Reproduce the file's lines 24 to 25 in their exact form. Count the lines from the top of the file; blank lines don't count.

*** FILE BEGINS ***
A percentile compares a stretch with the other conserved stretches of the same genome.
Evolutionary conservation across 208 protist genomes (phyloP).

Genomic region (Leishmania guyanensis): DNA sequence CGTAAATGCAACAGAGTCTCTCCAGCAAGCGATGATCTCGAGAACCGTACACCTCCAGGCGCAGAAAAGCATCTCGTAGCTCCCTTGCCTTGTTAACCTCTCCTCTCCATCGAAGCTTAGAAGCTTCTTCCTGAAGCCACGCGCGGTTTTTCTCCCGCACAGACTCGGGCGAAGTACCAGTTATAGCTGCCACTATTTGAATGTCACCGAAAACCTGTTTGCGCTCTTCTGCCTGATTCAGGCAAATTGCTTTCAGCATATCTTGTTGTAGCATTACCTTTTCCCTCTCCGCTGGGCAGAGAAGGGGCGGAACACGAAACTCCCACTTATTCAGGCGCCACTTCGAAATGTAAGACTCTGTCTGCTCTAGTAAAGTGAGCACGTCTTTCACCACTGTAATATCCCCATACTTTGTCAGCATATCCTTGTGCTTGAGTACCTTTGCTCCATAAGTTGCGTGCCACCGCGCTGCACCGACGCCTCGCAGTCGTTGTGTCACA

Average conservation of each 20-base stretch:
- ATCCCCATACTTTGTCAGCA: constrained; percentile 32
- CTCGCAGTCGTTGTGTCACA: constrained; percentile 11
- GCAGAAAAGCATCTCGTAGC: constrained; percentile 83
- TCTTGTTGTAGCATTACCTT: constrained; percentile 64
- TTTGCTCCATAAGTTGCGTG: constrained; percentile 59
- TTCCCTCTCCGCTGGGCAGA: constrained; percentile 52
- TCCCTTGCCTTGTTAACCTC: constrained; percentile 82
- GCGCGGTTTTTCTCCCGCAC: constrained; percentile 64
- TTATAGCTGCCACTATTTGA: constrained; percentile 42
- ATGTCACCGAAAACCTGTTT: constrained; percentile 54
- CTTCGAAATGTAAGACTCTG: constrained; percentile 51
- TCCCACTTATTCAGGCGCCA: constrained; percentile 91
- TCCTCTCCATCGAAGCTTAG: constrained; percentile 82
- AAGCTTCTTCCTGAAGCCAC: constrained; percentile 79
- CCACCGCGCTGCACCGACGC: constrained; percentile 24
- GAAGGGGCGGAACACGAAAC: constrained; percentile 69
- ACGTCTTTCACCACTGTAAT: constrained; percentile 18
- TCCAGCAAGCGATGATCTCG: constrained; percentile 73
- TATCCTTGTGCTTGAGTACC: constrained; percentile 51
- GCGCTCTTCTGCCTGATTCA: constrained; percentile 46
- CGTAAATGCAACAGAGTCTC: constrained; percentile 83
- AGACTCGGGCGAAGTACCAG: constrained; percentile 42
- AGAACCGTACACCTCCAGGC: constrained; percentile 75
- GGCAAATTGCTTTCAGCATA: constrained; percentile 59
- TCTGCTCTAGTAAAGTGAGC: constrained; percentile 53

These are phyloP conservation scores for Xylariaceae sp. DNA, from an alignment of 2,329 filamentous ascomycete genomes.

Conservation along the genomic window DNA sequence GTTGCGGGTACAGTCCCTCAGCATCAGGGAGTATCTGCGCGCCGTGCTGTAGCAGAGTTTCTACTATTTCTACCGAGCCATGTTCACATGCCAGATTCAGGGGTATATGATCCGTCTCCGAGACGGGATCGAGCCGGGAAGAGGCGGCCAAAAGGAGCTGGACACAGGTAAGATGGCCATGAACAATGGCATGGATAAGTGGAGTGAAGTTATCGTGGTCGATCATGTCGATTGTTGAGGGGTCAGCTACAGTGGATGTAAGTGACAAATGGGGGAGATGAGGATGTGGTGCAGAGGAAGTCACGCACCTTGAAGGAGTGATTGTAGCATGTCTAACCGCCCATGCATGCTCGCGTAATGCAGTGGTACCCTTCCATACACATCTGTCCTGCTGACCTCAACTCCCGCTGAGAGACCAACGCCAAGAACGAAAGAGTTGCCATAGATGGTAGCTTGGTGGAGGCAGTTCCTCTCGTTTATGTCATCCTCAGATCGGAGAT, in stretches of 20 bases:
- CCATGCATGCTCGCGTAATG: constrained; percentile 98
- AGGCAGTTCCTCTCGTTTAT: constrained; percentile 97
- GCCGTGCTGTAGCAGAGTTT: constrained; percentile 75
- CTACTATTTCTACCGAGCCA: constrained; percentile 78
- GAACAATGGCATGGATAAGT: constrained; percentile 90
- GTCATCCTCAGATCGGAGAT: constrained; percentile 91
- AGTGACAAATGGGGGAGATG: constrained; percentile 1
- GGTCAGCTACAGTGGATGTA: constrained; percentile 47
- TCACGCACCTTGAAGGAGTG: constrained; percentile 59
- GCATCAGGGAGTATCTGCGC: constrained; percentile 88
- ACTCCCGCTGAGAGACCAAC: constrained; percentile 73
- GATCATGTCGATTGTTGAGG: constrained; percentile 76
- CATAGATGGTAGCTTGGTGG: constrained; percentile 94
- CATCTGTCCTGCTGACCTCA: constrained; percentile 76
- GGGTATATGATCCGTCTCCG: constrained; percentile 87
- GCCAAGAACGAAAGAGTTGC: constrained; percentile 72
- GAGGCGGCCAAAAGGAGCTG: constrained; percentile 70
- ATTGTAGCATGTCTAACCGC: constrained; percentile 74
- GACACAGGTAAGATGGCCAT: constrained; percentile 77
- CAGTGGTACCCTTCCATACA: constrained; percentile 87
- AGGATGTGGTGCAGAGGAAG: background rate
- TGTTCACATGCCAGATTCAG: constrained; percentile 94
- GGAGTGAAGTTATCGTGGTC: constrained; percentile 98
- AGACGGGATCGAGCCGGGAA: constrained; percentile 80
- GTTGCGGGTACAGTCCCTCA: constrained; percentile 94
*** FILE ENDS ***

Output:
- GCGCTCTTCTGCCTGATTCA: constrained; percentile 46
- CGTAAATGCAACAGAGTCTC: constrained; percentile 83